Grain-size analyses of 32 samples were carried out in the laboratory of VSEGEI (Department of Regional Geoecology and Marine Geology) using an analytical sieve shaker (AS 200 Retsch).
The objective of this paper is to examine the coastal zone dynamics and the nearshore sedimentation processes in the vicinity of the newly built terminals as a background for the management of the geological environment under the growing anthropogenic impact.
2. STUDY AREA
Luga Bay (Figs. 1-3) is one of the two biggest southern bays in the Russian part of the Gulf of Finland. The bay extends 15 km in the north-south direction and is about 13 km wide between the Sojkinsky and Kurgalsky peninsulas.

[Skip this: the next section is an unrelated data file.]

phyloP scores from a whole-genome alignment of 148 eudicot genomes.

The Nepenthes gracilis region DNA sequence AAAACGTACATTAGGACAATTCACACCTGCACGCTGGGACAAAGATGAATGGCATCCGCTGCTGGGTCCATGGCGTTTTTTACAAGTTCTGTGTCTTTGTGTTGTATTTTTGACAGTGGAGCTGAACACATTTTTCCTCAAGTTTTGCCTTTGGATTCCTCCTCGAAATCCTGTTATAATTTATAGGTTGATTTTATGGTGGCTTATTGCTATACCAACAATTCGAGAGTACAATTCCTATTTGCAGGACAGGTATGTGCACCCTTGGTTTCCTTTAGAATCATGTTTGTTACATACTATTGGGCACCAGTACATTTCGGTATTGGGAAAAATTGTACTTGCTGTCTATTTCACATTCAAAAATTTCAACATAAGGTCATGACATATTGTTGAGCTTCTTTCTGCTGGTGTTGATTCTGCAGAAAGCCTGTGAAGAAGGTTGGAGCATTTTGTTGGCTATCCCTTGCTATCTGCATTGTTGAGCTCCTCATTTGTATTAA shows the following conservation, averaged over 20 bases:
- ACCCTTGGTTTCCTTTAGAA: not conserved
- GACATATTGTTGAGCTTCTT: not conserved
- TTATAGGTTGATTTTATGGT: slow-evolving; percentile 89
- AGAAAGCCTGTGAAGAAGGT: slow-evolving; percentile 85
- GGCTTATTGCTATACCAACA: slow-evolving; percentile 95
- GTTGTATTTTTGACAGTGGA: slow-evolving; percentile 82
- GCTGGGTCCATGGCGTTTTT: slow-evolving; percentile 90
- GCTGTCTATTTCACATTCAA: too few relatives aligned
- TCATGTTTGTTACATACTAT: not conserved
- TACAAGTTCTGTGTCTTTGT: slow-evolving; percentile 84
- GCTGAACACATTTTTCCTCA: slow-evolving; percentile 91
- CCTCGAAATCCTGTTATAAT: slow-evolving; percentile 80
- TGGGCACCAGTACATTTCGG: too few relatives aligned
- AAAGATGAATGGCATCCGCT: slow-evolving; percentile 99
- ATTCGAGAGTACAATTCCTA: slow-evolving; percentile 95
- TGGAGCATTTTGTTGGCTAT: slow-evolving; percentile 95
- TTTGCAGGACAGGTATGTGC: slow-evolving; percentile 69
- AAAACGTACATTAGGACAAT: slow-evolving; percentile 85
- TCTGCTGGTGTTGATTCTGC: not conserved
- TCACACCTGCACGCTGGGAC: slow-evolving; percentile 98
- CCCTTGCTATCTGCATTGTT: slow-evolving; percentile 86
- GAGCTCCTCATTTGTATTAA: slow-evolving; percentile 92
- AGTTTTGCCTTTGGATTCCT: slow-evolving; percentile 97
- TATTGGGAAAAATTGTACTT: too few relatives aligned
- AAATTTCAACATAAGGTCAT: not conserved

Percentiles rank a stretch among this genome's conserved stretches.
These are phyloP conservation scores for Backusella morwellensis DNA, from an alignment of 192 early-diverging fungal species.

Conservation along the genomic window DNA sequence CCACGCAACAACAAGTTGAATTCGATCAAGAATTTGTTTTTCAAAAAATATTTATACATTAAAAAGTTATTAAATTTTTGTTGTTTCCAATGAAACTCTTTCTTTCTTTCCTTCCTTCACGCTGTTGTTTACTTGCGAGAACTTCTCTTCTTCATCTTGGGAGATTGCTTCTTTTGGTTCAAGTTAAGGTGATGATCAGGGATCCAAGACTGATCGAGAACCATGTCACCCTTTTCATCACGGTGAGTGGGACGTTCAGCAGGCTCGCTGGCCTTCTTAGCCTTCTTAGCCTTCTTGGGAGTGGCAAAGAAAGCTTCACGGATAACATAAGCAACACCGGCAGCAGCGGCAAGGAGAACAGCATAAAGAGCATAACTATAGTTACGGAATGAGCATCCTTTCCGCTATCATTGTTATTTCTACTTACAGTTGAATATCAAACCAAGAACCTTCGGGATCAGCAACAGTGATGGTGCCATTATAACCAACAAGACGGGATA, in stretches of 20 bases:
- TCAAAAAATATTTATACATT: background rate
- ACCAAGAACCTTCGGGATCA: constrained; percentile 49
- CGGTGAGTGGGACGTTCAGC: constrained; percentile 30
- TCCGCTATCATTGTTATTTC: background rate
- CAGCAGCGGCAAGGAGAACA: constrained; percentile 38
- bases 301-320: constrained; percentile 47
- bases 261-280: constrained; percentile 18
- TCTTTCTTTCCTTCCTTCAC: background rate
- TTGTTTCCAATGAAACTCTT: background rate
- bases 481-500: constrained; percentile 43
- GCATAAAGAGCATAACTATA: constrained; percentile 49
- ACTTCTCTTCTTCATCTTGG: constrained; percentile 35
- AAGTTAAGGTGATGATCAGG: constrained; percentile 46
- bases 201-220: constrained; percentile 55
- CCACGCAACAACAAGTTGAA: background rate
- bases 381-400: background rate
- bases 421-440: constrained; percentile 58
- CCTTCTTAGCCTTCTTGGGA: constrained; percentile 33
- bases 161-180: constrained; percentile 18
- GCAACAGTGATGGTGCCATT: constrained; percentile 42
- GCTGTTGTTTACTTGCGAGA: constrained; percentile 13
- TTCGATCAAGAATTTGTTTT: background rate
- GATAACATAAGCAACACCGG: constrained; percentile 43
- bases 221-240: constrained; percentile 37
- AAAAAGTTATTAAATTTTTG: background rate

The Meriloda and Temnaya Loda shallows are situated in the central part of the bay between two relatively deep (up to 32 m) and narrow sedimentation basins. The shape, size and bottom relief of Luga Bay generally prevent the development of high wind waves. Waves created by northern winds mostly affect the eastern (north and NW winds) and western (north and NE winds) coasts of the bay. Usually waves approach the coastal zone under an acute angle with respect to the coastline. The impact of the waves on the bayhead is insignificant because of the shallows located in the centre of the bay and the wide sandy shallows formed by the Luga River sediment input.
The northern coast of the Bjorkezund Strait, where the Primorsk oil terminal was built, is an example of a skerries (skdren) type coast. It is very well protected from wind waves from all directions by the islands of the Beriozovy Archipelago (Fig. 1).
However, the commencement of the terminal activity induced wave regime change as a result of near-shore relief transformation and ship-wave impact .
[FIGURE 3 OMITTED]
3. RESULTS ON GEOLOGY, SEDIMENTATION PROCESSES AND COASTAL DYNAMICS
3.1. Luga Bay